Descartes’ famous dictum—I think, therefore I am—gave rise to the modern distinction between mind and matter. But “the inside story” is more complex and thrilling—possibly uniting mind and matter, meaning and mysticism.
Can we speak of an interior at the basis of all things, indeed within Being itself? Can we draw a connecting line from the irreducibly “inside” experience of human consciousness, to the self-individuating “interiority” of living beings, to the “intrinsic” dimension of matter, perhaps even to the most elementary constituents of Being? Are these related interiors, possibly one complex unfolding and evolution of an “inside story” linking matter, life, and mind?
How might this “inside story” open up new avenues for understanding the origin of life, and the evolution of the biosphere? In what ways does the emergence of consciousness in living systems recapitulate, or expand upon, the emergence of living systems from lifeless matter? Is there a “deep continuity” between mind and life, based on shared metaphysical, existential, and organizational principles? Does this interplay help explain the “nature of nature” more generally?
What is the relationship between matter and consciousness? In particular, what is the relationship between what David Chalmers has called the “hard problem of consciousness” and what Galen Strawson has called the “hard problem of matter”? How deeply are the two connected? Is it preferable to treat them as conceptually separate phenomena, or must they be considered in tandem for a riper understanding? And what view of nature might we embrace that would help us address these problems?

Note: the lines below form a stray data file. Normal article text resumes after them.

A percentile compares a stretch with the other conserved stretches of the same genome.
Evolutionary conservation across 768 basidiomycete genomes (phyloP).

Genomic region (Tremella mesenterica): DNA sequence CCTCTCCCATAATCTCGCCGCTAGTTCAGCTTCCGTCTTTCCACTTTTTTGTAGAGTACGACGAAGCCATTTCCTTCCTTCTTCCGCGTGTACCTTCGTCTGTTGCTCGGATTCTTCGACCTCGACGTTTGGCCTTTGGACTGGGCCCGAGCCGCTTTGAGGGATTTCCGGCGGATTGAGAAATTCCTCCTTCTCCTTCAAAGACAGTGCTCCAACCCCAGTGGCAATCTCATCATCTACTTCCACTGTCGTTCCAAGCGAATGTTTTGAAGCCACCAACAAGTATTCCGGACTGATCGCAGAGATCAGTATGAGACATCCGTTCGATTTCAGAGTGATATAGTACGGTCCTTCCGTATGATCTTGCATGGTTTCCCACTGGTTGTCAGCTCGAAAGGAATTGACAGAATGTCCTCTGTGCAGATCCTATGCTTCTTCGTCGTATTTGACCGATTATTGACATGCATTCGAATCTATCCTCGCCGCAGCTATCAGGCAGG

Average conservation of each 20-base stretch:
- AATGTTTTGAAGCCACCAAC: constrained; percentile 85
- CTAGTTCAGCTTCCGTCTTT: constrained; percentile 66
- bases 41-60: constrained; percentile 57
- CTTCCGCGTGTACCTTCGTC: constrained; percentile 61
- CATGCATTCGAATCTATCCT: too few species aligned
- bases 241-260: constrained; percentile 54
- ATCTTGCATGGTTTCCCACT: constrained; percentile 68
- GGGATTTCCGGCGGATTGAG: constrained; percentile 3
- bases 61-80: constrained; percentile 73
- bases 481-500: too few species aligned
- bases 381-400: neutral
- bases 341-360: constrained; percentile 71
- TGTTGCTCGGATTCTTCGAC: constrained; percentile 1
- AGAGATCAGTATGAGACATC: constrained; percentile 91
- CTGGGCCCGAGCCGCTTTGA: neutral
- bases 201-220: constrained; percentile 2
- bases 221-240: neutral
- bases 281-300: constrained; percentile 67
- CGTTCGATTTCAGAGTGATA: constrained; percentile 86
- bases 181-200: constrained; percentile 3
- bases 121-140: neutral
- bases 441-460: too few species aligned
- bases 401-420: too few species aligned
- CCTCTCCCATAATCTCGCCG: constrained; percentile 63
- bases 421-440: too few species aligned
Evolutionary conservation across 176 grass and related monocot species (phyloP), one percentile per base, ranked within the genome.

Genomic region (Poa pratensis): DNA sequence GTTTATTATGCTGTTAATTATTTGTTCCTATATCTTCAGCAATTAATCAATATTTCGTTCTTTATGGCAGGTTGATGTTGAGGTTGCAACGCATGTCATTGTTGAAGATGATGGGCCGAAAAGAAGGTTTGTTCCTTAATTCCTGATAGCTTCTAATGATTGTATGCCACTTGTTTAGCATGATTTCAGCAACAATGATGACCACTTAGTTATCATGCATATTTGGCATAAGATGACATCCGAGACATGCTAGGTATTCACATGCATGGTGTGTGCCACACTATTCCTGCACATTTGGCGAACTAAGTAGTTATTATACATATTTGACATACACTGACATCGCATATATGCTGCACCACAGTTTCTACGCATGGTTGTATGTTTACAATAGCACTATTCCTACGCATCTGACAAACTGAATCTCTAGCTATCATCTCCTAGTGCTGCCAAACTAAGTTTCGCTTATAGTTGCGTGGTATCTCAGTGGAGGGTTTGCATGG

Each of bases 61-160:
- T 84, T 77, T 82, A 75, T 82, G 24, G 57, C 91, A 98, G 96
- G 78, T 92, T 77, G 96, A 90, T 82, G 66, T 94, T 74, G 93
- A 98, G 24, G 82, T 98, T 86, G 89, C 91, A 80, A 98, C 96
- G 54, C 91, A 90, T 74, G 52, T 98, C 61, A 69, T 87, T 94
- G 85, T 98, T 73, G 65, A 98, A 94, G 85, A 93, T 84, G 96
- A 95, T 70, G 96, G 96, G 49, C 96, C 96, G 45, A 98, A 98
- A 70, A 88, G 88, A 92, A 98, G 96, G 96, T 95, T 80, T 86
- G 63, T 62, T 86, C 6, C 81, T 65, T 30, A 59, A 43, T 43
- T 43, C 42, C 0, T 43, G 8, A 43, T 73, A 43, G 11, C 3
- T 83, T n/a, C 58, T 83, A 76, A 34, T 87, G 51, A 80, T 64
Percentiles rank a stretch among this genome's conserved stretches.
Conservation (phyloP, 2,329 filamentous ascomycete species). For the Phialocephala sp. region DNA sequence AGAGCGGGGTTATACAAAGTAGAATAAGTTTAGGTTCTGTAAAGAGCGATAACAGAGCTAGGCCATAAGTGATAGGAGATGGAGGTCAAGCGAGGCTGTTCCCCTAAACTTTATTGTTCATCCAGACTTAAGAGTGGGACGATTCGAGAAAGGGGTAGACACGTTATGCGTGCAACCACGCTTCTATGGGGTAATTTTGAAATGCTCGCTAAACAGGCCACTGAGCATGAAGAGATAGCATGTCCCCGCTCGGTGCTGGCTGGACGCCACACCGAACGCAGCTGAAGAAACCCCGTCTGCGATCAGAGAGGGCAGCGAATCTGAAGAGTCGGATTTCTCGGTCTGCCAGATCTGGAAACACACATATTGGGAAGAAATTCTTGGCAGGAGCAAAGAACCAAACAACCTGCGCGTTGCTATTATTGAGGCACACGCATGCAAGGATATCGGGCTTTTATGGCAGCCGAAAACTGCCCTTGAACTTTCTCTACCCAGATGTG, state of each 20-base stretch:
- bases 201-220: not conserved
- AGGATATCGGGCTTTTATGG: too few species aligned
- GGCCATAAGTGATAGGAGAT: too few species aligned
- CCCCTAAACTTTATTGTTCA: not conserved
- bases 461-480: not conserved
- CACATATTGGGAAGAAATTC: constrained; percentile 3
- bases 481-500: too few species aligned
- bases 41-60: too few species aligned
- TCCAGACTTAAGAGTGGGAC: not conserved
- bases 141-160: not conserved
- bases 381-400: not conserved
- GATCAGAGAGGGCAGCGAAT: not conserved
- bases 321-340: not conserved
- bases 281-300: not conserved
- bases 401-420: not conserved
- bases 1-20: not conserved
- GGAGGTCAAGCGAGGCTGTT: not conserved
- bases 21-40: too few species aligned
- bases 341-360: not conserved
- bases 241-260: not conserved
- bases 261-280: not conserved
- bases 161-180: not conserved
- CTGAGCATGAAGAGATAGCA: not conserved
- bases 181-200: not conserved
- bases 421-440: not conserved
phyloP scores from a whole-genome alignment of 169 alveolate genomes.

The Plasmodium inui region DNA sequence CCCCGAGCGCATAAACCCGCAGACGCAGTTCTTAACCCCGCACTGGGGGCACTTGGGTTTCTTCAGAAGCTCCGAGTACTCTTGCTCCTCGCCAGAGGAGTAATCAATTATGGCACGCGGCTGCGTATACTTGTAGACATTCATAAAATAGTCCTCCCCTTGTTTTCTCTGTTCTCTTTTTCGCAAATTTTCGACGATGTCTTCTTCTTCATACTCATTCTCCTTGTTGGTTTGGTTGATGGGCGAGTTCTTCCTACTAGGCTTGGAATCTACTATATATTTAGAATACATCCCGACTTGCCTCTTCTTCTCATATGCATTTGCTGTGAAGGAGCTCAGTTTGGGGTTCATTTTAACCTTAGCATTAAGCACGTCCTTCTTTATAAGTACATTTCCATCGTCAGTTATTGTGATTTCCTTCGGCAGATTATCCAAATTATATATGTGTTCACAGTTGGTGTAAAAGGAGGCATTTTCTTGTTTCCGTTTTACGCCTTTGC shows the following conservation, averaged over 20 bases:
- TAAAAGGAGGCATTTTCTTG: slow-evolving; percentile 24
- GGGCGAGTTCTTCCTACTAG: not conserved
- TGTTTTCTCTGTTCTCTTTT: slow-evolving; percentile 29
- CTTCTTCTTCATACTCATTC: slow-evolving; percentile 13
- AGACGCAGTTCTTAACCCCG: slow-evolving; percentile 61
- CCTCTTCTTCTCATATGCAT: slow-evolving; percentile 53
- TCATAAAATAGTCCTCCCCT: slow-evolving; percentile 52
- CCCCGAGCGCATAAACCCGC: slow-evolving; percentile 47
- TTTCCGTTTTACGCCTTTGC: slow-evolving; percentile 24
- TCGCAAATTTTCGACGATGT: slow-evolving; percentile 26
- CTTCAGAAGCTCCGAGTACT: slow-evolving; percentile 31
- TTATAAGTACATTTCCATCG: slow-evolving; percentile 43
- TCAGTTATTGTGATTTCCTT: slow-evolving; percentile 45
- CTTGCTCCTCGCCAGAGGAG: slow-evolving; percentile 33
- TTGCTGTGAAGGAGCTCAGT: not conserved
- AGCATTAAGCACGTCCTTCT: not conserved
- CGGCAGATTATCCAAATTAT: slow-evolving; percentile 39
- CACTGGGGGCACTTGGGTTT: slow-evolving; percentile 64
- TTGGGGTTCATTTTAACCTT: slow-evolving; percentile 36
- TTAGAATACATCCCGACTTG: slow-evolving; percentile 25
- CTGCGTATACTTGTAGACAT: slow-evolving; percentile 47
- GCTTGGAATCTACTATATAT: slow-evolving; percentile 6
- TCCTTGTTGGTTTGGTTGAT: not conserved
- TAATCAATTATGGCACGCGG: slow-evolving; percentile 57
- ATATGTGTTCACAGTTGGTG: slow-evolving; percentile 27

The mystical tradition of the world’s religions has long posited a connection between cosmos, biosphere, consciousness, and the divine—what Raimondo Panikkar summarized with the phrase “cosmotheandric solidarity.” What resources do we find in world religious traditions to expand our understanding of “the inside story”? Might this interior dimension reflect an ontological mystery to matter—a depth of matter that is depthless—that is advantageously considered through the unique insights of religious methodologies and perspectives? What new approaches in scientific research and philosophical analysis might arise from taking the claims of these traditions seriously?
Join us for an in-depth exploration of consciousness, nature, and transcendence, as scientists, philosophers, and theologians ask “What’s on the inside?”
The Inside Story Conference is sponsored by Villanova University, Department of Theology & Religious Studies, Connelly Chair in Christian Theology, the Augustinian Institute, Department of Philosophy, Augustinian Chair, and Halloran Philanthropies.